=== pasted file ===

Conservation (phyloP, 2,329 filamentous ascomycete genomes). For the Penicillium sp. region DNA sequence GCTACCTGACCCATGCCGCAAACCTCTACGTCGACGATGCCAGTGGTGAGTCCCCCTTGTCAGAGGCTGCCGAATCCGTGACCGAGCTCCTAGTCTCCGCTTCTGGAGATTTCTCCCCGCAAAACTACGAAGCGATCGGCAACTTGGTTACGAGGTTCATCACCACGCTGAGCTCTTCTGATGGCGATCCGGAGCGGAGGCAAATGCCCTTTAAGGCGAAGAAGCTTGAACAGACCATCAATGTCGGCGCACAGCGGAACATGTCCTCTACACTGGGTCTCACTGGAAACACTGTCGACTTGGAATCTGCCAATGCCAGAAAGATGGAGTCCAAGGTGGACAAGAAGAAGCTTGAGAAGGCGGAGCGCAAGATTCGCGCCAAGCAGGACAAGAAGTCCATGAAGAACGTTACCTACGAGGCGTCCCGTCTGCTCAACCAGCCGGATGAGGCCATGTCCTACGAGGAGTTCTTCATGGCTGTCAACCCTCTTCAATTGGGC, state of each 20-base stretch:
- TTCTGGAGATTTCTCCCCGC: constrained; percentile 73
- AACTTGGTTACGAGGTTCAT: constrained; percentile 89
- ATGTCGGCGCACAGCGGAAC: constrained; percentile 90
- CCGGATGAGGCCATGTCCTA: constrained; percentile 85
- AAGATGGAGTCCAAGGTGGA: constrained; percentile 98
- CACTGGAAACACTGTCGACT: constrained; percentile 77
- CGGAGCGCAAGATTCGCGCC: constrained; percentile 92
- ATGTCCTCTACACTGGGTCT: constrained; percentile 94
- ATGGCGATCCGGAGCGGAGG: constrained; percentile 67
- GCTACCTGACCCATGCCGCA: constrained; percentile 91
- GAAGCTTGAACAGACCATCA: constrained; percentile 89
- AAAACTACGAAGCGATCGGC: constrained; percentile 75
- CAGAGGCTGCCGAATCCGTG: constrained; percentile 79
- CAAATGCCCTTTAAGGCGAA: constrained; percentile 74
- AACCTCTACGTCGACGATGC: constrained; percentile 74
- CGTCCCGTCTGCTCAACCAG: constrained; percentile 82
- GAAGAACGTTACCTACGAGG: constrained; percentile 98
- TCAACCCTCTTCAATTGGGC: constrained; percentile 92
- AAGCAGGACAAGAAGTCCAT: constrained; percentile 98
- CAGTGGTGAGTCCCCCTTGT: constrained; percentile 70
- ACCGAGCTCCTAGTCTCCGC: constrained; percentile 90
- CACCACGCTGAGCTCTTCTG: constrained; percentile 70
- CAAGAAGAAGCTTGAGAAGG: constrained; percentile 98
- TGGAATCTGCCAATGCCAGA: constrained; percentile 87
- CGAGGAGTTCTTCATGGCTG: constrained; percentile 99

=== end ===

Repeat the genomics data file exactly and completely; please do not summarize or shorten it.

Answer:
Conservation (phyloP, 2,329 filamentous ascomycete genomes). For the Penicillium sp. region DNA sequence GCTACCTGACCCATGCCGCAAACCTCTACGTCGACGATGCCAGTGGTGAGTCCCCCTTGTCAGAGGCTGCCGAATCCGTGACCGAGCTCCTAGTCTCCGCTTCTGGAGATTTCTCCCCGCAAAACTACGAAGCGATCGGCAACTTGGTTACGAGGTTCATCACCACGCTGAGCTCTTCTGATGGCGATCCGGAGCGGAGGCAAATGCCCTTTAAGGCGAAGAAGCTTGAACAGACCATCAATGTCGGCGCACAGCGGAACATGTCCTCTACACTGGGTCTCACTGGAAACACTGTCGACTTGGAATCTGCCAATGCCAGAAAGATGGAGTCCAAGGTGGACAAGAAGAAGCTTGAGAAGGCGGAGCGCAAGATTCGCGCCAAGCAGGACAAGAAGTCCATGAAGAACGTTACCTACGAGGCGTCCCGTCTGCTCAACCAGCCGGATGAGGCCATGTCCTACGAGGAGTTCTTCATGGCTGTCAACCCTCTTCAATTGGGC, state of each 20-base stretch:
- TTCTGGAGATTTCTCCCCGC: constrained; percentile 73
- AACTTGGTTACGAGGTTCAT: constrained; percentile 89
- ATGTCGGCGCACAGCGGAAC: constrained; percentile 90
- CCGGATGAGGCCATGTCCTA: constrained; percentile 85
- AAGATGGAGTCCAAGGTGGA: constrained; percentile 98
- CACTGGAAACACTGTCGACT: constrained; percentile 77
- CGGAGCGCAAGATTCGCGCC: constrained; percentile 92
- ATGTCCTCTACACTGGGTCT: constrained; percentile 94
- ATGGCGATCCGGAGCGGAGG: constrained; percentile 67
- GCTACCTGACCCATGCCGCA: constrained; percentile 91
- GAAGCTTGAACAGACCATCA: constrained; percentile 89
- AAAACTACGAAGCGATCGGC: constrained; percentile 75
- CAGAGGCTGCCGAATCCGTG: constrained; percentile 79
- CAAATGCCCTTTAAGGCGAA: constrained; percentile 74
- AACCTCTACGTCGACGATGC: constrained; percentile 74
- CGTCCCGTCTGCTCAACCAG: constrained; percentile 82
- GAAGAACGTTACCTACGAGG: constrained; percentile 98
- TCAACCCTCTTCAATTGGGC: constrained; percentile 92
- AAGCAGGACAAGAAGTCCAT: constrained; percentile 98
- CAGTGGTGAGTCCCCCTTGT: constrained; percentile 70
- ACCGAGCTCCTAGTCTCCGC: constrained; percentile 90
- CACCACGCTGAGCTCTTCTG: constrained; percentile 70
- CAAGAAGAAGCTTGAGAAGG: constrained; percentile 98
- TGGAATCTGCCAATGCCAGA: constrained; percentile 87
- CGAGGAGTTCTTCATGGCTG: constrained; percentile 99